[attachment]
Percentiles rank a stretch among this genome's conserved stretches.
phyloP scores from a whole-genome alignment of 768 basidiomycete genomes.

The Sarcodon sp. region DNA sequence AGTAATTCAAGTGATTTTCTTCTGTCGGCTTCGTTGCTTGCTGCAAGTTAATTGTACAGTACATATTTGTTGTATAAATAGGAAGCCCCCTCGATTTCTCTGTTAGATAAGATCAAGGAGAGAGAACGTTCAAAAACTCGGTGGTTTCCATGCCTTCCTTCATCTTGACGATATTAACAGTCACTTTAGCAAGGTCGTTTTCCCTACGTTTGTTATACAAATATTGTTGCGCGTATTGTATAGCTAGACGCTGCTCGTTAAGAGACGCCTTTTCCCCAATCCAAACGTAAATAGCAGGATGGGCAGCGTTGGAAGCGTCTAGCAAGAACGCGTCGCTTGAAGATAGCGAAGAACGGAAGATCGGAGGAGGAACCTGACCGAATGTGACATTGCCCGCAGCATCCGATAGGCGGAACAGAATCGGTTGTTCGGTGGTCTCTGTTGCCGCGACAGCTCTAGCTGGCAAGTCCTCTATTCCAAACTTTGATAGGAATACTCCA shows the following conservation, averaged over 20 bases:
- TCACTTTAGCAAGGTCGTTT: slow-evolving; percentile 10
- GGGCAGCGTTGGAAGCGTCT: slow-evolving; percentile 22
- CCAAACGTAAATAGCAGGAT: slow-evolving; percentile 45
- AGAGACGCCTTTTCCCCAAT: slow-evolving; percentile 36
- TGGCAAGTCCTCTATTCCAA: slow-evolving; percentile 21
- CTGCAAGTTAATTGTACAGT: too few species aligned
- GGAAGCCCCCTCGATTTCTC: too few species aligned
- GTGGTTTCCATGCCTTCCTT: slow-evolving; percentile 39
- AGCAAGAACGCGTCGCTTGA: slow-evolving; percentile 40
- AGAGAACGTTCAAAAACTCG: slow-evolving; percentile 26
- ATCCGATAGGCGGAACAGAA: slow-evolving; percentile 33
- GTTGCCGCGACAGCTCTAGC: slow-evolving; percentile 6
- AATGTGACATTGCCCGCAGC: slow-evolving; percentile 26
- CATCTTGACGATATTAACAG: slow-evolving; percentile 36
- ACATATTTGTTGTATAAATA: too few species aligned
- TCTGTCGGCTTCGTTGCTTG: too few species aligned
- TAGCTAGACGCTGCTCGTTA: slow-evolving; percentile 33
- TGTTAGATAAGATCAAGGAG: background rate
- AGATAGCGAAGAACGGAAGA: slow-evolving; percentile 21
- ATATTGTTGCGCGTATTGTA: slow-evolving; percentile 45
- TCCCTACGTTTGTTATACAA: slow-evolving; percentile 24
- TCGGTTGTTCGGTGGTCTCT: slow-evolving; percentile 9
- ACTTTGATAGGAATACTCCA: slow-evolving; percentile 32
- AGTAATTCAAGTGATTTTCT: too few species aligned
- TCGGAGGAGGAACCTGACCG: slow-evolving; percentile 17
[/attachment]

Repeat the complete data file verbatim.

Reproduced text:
Percentiles rank a stretch among this genome's conserved stretches.
phyloP scores from a whole-genome alignment of 768 basidiomycete genomes.

The Sarcodon sp. region DNA sequence AGTAATTCAAGTGATTTTCTTCTGTCGGCTTCGTTGCTTGCTGCAAGTTAATTGTACAGTACATATTTGTTGTATAAATAGGAAGCCCCCTCGATTTCTCTGTTAGATAAGATCAAGGAGAGAGAACGTTCAAAAACTCGGTGGTTTCCATGCCTTCCTTCATCTTGACGATATTAACAGTCACTTTAGCAAGGTCGTTTTCCCTACGTTTGTTATACAAATATTGTTGCGCGTATTGTATAGCTAGACGCTGCTCGTTAAGAGACGCCTTTTCCCCAATCCAAACGTAAATAGCAGGATGGGCAGCGTTGGAAGCGTCTAGCAAGAACGCGTCGCTTGAAGATAGCGAAGAACGGAAGATCGGAGGAGGAACCTGACCGAATGTGACATTGCCCGCAGCATCCGATAGGCGGAACAGAATCGGTTGTTCGGTGGTCTCTGTTGCCGCGACAGCTCTAGCTGGCAAGTCCTCTATTCCAAACTTTGATAGGAATACTCCA shows the following conservation, averaged over 20 bases:
- TCACTTTAGCAAGGTCGTTT: slow-evolving; percentile 10
- GGGCAGCGTTGGAAGCGTCT: slow-evolving; percentile 22
- CCAAACGTAAATAGCAGGAT: slow-evolving; percentile 45
- AGAGACGCCTTTTCCCCAAT: slow-evolving; percentile 36
- TGGCAAGTCCTCTATTCCAA: slow-evolving; percentile 21
- CTGCAAGTTAATTGTACAGT: too few species aligned
- GGAAGCCCCCTCGATTTCTC: too few species aligned
- GTGGTTTCCATGCCTTCCTT: slow-evolving; percentile 39
- AGCAAGAACGCGTCGCTTGA: slow-evolving; percentile 40
- AGAGAACGTTCAAAAACTCG: slow-evolving; percentile 26
- ATCCGATAGGCGGAACAGAA: slow-evolving; percentile 33
- GTTGCCGCGACAGCTCTAGC: slow-evolving; percentile 6
- AATGTGACATTGCCCGCAGC: slow-evolving; percentile 26
- CATCTTGACGATATTAACAG: slow-evolving; percentile 36
- ACATATTTGTTGTATAAATA: too few species aligned
- TCTGTCGGCTTCGTTGCTTG: too few species aligned
- TAGCTAGACGCTGCTCGTTA: slow-evolving; percentile 33
- TGTTAGATAAGATCAAGGAG: background rate
- AGATAGCGAAGAACGGAAGA: slow-evolving; percentile 21
- ATATTGTTGCGCGTATTGTA: slow-evolving; percentile 45
- TCCCTACGTTTGTTATACAA: slow-evolving; percentile 24
- TCGGTTGTTCGGTGGTCTCT: slow-evolving; percentile 9
- ACTTTGATAGGAATACTCCA: slow-evolving; percentile 32
- AGTAATTCAAGTGATTTTCT: too few species aligned
- TCGGAGGAGGAACCTGACCG: slow-evolving; percentile 17